Resources and Useful Links
The Power of Stories: A few ideas for home
Story books are a big part of your child’s learning at nursery. We would recommend that you share at least one story book with your child every day, however the more the better!
It is important that you share a real book with pages and pictures, for you and your child to look at together. Physically turning the pages, pointing at things on the page, sharing the emotions that the story creates, are vital parts of developing a love of reading and stories. Research shows that children who have a love of books find it easier to learn to read when they start school and the way to instil a love of books in your young child is by regularly reading to them from being a very young. Reading is an essential skill for success in all areas of learning at school and for later in life.
When sharing a book with your child, one of the best things you can do is to take your time; really slow the process down. Rather than rush to read what it says, just spend a few moments looking at the pictures together and wait. Let your child take the lead; listen to their language as they notice things in the pictures. Praise them for noticing and then add your ideas, maybe starting a little to and fro conversation. Stories are a very powerful way to develop your child’s vocabulary, speech, understanding and literacy skills.
Stories also help your child to develop mathematical understanding, as together you talk about the different things they can see happening in the pictures. For example, in this picture below, from Paper Dolls by Julia Donaldson and Rebecca Cobb, you could talk about the people ‘on top of the bus’, and ‘the stars are shining over the house’.
In this illustration from Julian is a Mermaid by Jessica Love, you could talk to your child about how the fish are making a ‘curved line’ and about the patterns and colours on the fish, maybe discussing which is your favourite.
If your child enjoys a particular story, they will want to hear it again and again. This is great when this happens! It means your child will be able to really remember the ideas, emotions and language from the story, therefore the connections in their developing brain will get stronger. As these connections strengthen, your child will be able to start using all the elements they have learned from the story in their play and in their relationships.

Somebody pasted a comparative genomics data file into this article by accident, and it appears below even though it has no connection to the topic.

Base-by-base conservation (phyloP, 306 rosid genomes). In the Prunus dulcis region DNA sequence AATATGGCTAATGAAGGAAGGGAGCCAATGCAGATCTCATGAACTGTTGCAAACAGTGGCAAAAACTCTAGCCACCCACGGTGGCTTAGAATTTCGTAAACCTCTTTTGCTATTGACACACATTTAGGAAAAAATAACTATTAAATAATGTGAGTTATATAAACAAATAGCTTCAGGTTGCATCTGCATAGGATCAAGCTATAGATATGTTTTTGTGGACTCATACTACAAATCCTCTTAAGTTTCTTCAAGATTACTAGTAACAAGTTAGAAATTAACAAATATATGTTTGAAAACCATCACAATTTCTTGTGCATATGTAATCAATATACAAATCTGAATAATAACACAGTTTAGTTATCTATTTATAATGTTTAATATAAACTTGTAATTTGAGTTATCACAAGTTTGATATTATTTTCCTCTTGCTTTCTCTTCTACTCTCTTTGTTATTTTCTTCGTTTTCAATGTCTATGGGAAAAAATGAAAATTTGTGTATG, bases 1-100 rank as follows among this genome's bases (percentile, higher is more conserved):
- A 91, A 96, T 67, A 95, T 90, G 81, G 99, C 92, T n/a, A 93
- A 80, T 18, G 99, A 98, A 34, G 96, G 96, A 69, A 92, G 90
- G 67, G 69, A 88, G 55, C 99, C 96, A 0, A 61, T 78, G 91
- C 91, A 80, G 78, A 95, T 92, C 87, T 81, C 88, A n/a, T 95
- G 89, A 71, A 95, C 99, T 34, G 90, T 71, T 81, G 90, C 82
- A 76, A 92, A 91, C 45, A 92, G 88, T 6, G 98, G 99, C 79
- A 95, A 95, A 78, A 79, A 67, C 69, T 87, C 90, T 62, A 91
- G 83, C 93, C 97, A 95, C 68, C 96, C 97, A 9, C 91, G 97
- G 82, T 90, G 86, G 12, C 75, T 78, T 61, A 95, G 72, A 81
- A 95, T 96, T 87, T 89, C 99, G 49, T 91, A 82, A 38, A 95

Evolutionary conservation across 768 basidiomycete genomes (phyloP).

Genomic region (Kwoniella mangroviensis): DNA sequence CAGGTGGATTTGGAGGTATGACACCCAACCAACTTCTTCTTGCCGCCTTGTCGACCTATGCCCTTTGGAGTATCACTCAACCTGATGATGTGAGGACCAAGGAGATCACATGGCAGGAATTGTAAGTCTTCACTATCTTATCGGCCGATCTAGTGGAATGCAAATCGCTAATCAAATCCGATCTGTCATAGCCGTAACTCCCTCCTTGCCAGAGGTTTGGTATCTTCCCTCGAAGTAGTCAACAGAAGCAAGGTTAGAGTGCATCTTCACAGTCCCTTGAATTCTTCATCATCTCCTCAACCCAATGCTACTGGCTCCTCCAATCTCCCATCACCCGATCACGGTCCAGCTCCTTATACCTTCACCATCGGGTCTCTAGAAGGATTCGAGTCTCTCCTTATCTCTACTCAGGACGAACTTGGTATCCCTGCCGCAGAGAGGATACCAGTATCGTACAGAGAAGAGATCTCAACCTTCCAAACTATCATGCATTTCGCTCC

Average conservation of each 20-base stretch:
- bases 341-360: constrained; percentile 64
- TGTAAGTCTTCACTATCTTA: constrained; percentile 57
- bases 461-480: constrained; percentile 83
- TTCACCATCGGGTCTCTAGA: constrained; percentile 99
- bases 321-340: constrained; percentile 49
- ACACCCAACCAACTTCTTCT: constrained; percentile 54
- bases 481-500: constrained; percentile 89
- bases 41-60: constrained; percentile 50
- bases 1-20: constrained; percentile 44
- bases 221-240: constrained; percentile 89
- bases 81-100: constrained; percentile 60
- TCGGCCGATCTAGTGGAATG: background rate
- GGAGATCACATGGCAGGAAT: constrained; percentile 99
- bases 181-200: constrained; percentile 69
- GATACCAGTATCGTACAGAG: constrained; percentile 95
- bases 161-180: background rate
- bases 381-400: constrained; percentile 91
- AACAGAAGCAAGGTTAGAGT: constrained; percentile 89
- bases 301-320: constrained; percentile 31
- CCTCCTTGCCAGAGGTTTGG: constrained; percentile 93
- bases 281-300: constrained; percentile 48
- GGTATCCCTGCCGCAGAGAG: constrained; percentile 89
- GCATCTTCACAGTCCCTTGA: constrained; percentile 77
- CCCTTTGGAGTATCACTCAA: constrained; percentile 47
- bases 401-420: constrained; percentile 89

Sharing a story with your child is also a special bonding time for you and them. Your child will feel this, they will see that you have devoted this time just for them. This feeling of love for you and this shared time will significantly support their development in all areas.
Let us know if you need any more support with this. Enjoy these memorable times and feel good about the hugely positive impact sharing stories with your child is having on their learning!
Making marks; some ideas for home
When out for a walk or in the garden or park collect some leaves and wildflowers. Let your child use them to make marks either on some paper or material. You could use an old pillowcase. It works better if the material is stretched and taped down.
Save wrapping paper from birthdays or special days, cut it up into different sized pieces for your child to mark make on.
Wrapping paper often has interesting shapes, colours, patterns and lines to notice and talk about. This is a good opportunity to use some mathematical language.
This is a firm favourite at nursery; painting with water. Use real decorating brushes or whatever you have, even old make up brushes! Then all you need is a bucket of water! This is great for all children but especially if your child does not enjoy sitting at a table to draw.
It’s important that children are comfortable when they are making marks and for some children that means lying down to do it. If you’ve got the end of a roll of wallpaper, then lay it down on the floor or outside if you have space.
Your child can then use crayons, pens or pencils and enjoy the space!